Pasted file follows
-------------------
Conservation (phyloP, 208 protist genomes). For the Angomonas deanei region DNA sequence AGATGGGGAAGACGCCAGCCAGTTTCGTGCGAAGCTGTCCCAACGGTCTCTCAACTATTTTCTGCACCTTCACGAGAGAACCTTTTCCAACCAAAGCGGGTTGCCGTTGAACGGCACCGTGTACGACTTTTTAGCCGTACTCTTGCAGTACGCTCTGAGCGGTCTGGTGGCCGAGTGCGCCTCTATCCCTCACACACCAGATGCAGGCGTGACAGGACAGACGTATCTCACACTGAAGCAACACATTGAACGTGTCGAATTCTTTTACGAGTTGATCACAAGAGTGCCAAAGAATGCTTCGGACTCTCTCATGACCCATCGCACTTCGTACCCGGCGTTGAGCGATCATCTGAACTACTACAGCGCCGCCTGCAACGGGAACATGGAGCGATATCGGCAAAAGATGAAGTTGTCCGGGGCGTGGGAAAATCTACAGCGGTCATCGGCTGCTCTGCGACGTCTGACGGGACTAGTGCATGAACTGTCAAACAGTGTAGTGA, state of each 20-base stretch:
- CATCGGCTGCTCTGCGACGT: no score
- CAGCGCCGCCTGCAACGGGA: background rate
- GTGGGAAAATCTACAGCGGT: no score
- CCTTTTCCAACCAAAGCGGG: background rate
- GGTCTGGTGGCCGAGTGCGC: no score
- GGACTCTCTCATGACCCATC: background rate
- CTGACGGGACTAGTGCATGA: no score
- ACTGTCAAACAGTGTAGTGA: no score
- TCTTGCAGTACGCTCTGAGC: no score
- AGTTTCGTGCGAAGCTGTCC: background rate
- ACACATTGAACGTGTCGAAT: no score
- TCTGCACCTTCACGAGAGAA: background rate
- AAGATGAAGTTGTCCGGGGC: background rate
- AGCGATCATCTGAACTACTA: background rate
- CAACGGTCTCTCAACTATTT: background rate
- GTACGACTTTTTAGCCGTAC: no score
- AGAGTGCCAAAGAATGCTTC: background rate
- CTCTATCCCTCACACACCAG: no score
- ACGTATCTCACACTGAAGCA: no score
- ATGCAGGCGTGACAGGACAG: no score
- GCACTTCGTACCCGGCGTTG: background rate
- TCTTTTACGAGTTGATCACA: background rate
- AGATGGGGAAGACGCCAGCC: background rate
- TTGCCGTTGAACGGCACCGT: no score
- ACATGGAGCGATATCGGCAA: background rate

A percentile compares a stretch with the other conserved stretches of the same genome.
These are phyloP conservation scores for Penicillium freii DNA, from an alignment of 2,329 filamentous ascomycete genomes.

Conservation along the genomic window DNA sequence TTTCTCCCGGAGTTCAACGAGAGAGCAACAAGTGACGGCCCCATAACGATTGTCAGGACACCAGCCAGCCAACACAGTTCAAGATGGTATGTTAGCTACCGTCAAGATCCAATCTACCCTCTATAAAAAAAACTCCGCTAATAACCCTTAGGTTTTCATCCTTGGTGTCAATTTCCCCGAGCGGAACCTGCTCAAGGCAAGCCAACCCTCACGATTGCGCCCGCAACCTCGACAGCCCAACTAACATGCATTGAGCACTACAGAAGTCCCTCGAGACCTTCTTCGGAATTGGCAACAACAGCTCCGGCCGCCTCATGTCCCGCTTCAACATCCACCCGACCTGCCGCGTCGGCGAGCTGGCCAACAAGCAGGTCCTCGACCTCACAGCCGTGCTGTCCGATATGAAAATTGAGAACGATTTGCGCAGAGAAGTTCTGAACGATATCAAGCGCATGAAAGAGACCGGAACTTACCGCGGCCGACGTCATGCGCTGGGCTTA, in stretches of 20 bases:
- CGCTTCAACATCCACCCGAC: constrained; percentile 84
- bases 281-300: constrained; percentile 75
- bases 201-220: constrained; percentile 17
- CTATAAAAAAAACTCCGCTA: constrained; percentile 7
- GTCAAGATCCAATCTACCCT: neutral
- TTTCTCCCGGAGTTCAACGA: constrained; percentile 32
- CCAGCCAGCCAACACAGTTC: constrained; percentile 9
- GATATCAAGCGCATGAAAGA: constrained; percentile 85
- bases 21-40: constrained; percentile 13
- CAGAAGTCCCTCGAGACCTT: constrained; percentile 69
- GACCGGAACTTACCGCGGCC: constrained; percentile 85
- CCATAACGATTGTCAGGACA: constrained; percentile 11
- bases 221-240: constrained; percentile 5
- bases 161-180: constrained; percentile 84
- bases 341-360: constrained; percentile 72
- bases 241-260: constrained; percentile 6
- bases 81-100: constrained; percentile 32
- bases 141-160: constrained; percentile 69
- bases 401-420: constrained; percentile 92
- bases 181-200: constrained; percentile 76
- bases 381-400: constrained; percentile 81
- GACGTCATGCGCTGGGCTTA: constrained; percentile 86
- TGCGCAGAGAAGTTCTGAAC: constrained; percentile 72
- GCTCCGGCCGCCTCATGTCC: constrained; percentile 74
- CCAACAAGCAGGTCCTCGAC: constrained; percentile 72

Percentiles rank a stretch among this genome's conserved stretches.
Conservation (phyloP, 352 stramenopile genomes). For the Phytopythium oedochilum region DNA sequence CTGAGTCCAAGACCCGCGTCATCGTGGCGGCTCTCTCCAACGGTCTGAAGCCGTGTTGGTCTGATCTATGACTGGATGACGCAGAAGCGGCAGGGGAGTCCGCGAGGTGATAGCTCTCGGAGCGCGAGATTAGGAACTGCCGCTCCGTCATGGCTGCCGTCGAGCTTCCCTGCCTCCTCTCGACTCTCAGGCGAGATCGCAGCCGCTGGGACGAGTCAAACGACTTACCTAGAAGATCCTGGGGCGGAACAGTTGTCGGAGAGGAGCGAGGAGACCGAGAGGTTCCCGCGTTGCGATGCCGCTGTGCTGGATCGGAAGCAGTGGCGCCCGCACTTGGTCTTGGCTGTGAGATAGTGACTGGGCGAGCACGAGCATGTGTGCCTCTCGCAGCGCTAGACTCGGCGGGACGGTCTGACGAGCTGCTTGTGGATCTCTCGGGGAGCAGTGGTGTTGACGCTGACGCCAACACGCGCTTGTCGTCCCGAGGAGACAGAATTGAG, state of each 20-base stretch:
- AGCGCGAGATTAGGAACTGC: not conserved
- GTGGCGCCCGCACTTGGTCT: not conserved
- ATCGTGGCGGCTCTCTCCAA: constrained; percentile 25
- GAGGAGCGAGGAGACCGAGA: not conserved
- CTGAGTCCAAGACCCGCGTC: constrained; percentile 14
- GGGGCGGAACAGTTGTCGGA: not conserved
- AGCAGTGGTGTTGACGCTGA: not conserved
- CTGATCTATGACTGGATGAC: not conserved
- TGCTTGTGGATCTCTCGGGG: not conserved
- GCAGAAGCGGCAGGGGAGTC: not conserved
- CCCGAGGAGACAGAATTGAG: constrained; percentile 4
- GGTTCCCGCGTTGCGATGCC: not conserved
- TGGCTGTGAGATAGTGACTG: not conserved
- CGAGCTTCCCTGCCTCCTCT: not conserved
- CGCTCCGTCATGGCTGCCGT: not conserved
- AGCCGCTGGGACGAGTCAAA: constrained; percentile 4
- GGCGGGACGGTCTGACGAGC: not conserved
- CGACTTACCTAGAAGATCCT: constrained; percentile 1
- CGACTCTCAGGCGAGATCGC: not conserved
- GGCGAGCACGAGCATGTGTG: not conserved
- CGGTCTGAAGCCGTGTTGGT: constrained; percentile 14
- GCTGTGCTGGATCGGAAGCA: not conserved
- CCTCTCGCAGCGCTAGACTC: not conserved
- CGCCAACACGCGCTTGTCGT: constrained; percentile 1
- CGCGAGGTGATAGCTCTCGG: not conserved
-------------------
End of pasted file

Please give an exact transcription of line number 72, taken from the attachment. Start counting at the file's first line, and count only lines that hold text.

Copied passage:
- AGCCGCTGGGACGAGTCAAA: constrained; percentile 4